Health service staff sent ‘posh’ gift with survey about bosses
HEALTH service bosses sent boxes of posh chocolates to every member of their 2,000-strong workforce – just as staff were about to rate the performance of their employers.
The unexpected gifts were sent out in the same package as a staff survey aimed at finding out what workers really think about the cash-strapped Camden and Islington Mental Health Trust.
The results of the survey are seen by the government and are vital to the way Whitehall assesses the performance of the Trust.
Staff who received the parcels contacted the New Journal and described how they felt bribed to say something nice about the Trust.
The move has been jokingly referred to as “the choccies for votes scandal” but many stern-faced critics have also warned the £3,000 outlay on the gifts is wholly inappropriate.
The bill will be covered by tax-payers’ cash but the Trust said the confectionery was
simply a way of saying thank you for hard work.
The Trust, which is one of the best performers in the country according to the Care Quality Commission, deals with mental healthcare across the two neighbouring boroughs.
One employee, speaking on condition that he would not be identified, said: “It was quite a cheap trick. The chocolates were totally unnecessary and we all felt that being sent them with a survey was actually quite condescending to our intelligence. It was as if they were saying, ‘give us a good report and you can have a chocolate’.”
A colleague added: “I don’t want a measly box of chocolates, I want a properly funded NHS that provides staff with all the tools they need to do their jobs. This looked like nothing short of a bribe to get me to say how wonderful the Trust is.”
The letter accompanying the chocolates – described by staff as “high end”, “dusted with cocoa” and “not your average box of Milk Tray” was signed by chief executive Wendy Wallace. She has recently received an 11.5 per cent pay increase, taking her salary up to £130,000 a year.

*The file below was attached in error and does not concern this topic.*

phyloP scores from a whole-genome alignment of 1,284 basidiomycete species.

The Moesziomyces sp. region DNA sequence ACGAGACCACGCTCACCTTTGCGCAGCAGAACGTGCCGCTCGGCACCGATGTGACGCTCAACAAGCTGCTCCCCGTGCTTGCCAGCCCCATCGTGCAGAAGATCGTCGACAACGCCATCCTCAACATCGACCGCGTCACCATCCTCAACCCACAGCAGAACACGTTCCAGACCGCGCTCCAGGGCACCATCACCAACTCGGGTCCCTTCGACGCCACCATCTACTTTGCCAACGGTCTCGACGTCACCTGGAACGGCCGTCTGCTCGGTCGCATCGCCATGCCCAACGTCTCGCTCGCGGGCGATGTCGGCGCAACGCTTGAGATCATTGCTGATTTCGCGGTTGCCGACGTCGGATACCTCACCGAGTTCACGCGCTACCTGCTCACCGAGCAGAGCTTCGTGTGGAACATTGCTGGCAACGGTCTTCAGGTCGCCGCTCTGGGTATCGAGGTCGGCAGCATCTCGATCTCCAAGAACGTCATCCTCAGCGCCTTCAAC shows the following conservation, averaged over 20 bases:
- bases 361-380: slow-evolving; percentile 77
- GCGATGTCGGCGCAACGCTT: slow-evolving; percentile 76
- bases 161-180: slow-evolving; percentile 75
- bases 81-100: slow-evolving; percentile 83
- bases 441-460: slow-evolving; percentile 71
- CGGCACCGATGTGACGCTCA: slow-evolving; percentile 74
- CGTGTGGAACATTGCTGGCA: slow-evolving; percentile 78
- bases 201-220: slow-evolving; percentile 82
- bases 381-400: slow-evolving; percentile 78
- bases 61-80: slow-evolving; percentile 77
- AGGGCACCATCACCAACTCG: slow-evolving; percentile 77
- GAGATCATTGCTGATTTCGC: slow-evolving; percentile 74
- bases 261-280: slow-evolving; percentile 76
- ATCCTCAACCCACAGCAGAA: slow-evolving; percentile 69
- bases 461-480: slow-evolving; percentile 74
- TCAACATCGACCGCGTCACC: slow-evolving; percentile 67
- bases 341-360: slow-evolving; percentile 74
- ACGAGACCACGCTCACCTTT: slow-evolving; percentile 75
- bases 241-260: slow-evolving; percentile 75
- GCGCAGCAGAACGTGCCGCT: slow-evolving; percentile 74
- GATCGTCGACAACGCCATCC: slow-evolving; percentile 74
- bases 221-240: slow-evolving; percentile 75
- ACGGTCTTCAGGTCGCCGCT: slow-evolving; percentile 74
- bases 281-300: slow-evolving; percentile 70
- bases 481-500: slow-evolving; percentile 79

Former chief executive of the Camden Mental Health Consortium Scott Stevens said: “It seems like bribery, and it is more serious because of cuts in the past two to three years, where services have been closed.
“In some ways it is even more sinister than that – if the staff received a survey at the same time, it looks like they are saying, ‘here is a nice box of chocolates, now we expect you to say nice things about us in this survey’. Essentially it is being paid for by our taxes. It is clearly money that could be better spent elsewhere.”
Chairman for the Camden Trades Council and Camden Unison branch secretary George Binette questioned the value of sending out chocolates to staff in tough economic times. “At a time when they are complaining about the closure of the Accident and Emergency department at the Whittington, and speaking of around £100million worth of cuts at the Royal Free, and when we hear that there is a £500million shortfall across the North Thames health authority area, it is an extraordinary thing to do,” he said.
Lib Dem councillor David Abrahams, who sits on the Town Hall’s health scrutiny committee, added: “Most people would rather managers spent NHS money on mental health drugs and alcohol treatment rather than chocolates for their staff.”
A spokesman for the Foundation Trust rejected the suggestion that the chocolates had been a sweetener to staff.
He added: “As a result of the efforts, care and attention of our staff, we have been awarded the top grade of ‘Excellent’ for both our Quality of Care and our Financial Management by our watchdog, the Care Quality Commission. To celebrate this, and to thank each one of them for their part in this achievement, we gave every member of staff a box of four chocolates, along with a letter of thanks from Wendy Wallace, the chief executive.”
He added: “These were sent out in late November, through internal means, to eliminate postage costs, and the total cost was £3,000 for almost 2,000 staff. We wish to reiterate how proud we are of our staff and the work they have put in to enable us to be one of 38 Trusts – out of 392 nationwide – to achieve this accolade.”